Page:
New planning guidelines and targets for renewable energy in key Australian markets
Victoria and South Australia are tightening their guidelines and planning policies for renewable energy facilities.
In a surprising and closely divided decision, the Supreme Court of Canada has declared that Facebook is not entitled to rely on a forum selection clause to resist a class action commenced for breach of privacy in British Columbia.
The decision opens the door to claims in Canadian courts, even where a consumer has agreed to terms including forum selection which require that disputes be resolved outside of Canada.
The BC Court of Appeal had previously enforced the forum selection clause, and stayed the BC class action, applying the well-established Z.I. Pompey test,1 which requires that there be “strong cause” before a court declines to enforce the parties’ choice of forum.
Overturning that decision, three Supreme Court judges found that Facebook had established that the forum selection clause was enforceable but that it should not bar a claim in this case. The Court considered the public policy considerations relating to the “gross inequality of bargaining power”2 exercised “without any opportunity to negotiate,”3 and the nature of the rights at stake.
The Court identified privacy as a quasi-constitutional right that plays an essential role in a free and democratic society and that embodies key Canadian values. The public policy value in having such rights adjudicated by a local court weighed heavily against enforcing the choice of forum provisions.4 The Court also found support in secondary considerations, being the interests of justice and the convenience of litigating in local courts.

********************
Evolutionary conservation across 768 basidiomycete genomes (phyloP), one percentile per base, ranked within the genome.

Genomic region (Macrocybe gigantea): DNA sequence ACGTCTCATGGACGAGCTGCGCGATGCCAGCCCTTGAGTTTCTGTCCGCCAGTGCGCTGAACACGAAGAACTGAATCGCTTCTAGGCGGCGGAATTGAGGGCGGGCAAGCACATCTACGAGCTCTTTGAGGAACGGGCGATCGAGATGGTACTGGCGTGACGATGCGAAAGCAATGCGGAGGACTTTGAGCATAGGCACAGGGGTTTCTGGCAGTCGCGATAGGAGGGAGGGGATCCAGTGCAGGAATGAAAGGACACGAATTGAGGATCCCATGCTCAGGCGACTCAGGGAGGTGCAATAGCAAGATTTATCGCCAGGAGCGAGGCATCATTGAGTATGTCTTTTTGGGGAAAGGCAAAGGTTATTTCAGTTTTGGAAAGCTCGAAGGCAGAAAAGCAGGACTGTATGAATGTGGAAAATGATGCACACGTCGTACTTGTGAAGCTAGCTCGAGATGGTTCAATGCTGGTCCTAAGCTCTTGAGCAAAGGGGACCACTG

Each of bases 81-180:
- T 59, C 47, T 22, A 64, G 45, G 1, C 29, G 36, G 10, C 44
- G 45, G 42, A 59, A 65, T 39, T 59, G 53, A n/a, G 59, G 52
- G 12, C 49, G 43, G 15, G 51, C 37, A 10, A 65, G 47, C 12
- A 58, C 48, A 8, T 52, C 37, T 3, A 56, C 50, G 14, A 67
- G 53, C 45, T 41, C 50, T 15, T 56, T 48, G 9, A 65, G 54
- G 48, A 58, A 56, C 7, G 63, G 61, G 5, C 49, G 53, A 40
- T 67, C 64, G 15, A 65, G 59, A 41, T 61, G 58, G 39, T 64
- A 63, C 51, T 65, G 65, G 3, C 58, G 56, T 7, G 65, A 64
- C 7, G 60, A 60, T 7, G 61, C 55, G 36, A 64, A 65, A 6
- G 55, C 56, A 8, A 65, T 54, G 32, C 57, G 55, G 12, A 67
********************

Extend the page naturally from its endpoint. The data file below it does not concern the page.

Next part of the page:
This decision casts a shadow over the enforceability of forum selection clauses in online consumer contracts. Abella J., in concurring with three justices to make the majority, went further, concluding that the forum selection clause was simply unenforceable as a result of the inequality of bargaining power at play.5
Three Supreme Court justices (and the BC Court of Appeal) took a different view, concluding that there were not sufficient public policy grounds to override the jurisdiction selection clause. Rather, forum selection clauses are supported by strong policy considerations. For the minority, holding parties to their bargains—whether in the consumer context or not—remained a more important consideration.
Given that no single opinion garnered support from more than three justices, the decision is far from being a clear and definitive statement on Canadian law. Nonetheless, for the time being, any business in Canada seeking to rely on a forum selection clause in a standard form agreement ought to consider the prospect that they will not be enforced where constitutional and quasi-constitutional rights are engaged.
1 Z.I. Pompey Industrie v. ECU-Line N.V., 2003 SCC 27.
2 Douez v. Facebook, Inc., 2017 SCC 33 at para. 38, 53.
3 at para. 33.
4 at para. 59.
5 at para. 117.
Hacking, corporate espionage and data breaches are on the rise around the globe.